Day 6

A comedian on why France's controversial comic Dieudonné isn't actually funny

French comedian Dieudonné M'bala M'bala has been accused of spouting racist and anti-semetic sentiments. But war crimes lawyer turned comedian Jess Salomon says there's a more fundamental problem: he's not really a comedian, and he's not funny.
The French government has criticized Dieudonné's performances as anti-Semitic and racist. (Remy de la Mauviniere/Associated Press)

Dieudonné M'Bala M'Bala is many things: controversial, provocative, bombastic. Many would also add racist and anti-Semitic. 

But Jessica Salomon says the biggest problem is that he's just not funny. 

Salomon is a war crimes lawyer turned comedian who grew up in Montreal and recently moved to New York City.

"I don't respect him much as a comedian," she tells host Brent Bambury. "I think what's missing is the humorous aspect."

Dieudonné is set to be in Montreal next month for a series of sold-out shows. He has provoked outrage in France for more than a decade, having been accused (and convicted) of inciting racial hatred. One of the most contentious aspects of his routine over the years has been his portrayal of Jewish people. And though he denies that he's anti-Semitic, he has been banned from performing in several cities, even in his home country.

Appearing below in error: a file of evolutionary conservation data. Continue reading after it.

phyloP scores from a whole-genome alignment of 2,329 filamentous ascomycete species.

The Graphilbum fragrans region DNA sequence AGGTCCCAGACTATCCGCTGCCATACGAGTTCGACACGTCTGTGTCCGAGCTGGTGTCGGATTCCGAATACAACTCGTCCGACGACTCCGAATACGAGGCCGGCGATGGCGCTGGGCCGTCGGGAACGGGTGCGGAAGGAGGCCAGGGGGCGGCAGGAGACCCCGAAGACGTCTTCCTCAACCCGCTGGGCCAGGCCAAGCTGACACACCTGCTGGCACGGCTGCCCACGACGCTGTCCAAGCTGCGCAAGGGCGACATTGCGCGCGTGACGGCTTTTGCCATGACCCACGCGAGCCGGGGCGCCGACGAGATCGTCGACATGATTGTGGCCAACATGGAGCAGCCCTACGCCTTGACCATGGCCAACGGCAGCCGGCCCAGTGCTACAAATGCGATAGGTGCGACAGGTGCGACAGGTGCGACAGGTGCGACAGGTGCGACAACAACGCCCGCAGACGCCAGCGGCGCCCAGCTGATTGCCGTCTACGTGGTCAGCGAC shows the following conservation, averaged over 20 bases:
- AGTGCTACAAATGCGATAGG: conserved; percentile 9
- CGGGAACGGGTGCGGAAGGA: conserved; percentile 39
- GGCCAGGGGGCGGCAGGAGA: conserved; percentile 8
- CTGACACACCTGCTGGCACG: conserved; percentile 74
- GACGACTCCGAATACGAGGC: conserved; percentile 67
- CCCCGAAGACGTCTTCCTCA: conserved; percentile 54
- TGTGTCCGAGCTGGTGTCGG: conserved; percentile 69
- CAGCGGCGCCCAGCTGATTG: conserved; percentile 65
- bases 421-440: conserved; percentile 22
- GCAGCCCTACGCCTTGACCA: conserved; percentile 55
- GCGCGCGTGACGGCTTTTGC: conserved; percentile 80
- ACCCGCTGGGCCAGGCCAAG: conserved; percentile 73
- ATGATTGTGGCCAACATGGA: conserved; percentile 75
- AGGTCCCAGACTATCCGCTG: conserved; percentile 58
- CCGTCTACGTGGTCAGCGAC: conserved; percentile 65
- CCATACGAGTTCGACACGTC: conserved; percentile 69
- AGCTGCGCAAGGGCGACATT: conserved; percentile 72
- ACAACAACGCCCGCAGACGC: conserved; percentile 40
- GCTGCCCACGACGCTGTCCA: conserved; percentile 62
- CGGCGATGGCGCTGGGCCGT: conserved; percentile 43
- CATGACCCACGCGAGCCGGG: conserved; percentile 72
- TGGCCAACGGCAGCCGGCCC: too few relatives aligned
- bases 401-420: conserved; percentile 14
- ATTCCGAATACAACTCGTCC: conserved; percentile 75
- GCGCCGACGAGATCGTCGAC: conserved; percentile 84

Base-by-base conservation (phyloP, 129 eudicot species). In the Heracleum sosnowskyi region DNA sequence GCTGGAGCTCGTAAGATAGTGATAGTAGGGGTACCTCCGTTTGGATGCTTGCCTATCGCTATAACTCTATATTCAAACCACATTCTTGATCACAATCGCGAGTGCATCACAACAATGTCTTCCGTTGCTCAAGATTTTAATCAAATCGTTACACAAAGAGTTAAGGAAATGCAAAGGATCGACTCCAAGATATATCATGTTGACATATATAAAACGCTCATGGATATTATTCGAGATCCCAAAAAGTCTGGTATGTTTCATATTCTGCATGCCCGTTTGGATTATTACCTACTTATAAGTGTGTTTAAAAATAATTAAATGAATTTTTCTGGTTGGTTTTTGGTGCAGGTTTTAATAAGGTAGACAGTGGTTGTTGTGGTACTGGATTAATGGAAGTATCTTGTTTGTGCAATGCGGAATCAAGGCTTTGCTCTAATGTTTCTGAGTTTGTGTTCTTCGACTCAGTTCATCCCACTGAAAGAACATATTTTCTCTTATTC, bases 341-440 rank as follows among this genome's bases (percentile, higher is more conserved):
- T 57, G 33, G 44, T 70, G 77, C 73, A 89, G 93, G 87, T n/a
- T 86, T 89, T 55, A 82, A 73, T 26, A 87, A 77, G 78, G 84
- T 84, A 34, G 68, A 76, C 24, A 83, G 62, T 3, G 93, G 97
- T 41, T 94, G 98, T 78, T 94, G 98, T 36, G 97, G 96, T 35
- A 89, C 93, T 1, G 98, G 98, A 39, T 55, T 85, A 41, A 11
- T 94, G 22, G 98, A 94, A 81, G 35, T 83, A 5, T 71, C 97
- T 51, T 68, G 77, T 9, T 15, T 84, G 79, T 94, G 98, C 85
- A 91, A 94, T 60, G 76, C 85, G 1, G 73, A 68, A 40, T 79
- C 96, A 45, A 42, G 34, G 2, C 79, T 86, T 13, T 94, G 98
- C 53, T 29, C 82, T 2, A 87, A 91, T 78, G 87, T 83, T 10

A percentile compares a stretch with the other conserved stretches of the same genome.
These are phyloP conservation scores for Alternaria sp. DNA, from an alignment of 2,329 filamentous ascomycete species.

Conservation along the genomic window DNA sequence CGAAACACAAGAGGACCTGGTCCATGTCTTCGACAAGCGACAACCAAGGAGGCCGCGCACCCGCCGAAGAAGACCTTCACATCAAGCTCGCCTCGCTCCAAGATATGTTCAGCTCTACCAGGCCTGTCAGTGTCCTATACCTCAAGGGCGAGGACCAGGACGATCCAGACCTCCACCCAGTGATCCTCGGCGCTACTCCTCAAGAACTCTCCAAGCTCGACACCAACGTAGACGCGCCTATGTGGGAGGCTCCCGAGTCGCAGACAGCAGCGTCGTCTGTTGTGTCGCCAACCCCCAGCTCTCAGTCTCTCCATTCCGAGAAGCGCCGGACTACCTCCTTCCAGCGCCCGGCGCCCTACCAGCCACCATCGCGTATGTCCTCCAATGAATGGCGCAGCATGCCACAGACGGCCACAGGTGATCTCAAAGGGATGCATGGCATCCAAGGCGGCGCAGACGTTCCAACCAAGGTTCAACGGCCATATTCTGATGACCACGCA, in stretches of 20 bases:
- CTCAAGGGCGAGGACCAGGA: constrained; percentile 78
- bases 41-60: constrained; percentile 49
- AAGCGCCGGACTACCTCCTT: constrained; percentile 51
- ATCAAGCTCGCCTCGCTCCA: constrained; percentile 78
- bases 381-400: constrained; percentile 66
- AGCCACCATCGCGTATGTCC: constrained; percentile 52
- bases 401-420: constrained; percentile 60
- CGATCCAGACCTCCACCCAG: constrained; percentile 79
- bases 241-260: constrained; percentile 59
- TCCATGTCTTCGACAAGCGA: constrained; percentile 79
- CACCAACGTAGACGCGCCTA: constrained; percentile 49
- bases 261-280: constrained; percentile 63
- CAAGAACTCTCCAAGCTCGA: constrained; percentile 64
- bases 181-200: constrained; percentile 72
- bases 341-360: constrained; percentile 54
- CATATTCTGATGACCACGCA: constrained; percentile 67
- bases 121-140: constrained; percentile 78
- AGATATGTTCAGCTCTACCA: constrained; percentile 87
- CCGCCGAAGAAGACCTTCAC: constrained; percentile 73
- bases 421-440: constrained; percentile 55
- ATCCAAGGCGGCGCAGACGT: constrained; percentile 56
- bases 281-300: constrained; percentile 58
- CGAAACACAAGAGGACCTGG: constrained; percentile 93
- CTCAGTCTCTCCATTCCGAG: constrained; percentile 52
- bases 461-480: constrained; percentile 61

Salomon says there is a place in comedy to make jokes about race and other taboo subjects, as long as it's coming from a humorous place, but she doesn't see that with Dieudonné.

In her own routine, Salomon often tells a joke about how scary it is being a little kid and learning about the Holocaust. She says part of why it's acceptable for her to make that joke is because she's Jewish — and Dieudonné is not.

But she says it might, in some circumstances, be possible for Dieudonné to make jokes about Jewish people,"as long as you come at it from a place where there's an actual joke."

Instead, Salomon says, "what just comes across more than anything is a real anti-Semitism" in Dieudonné's act.

Dieudonné made headlines in 2005 when he created the quenelle gesture, a hand movement that's usually described as a "reverse Nazi salute."

More recently, Dieudonné found himself in hot water when he posted a joke about the Charlie Hebdo attacks on his Facebook page. He was later convicted in a French court of condoning terrorism.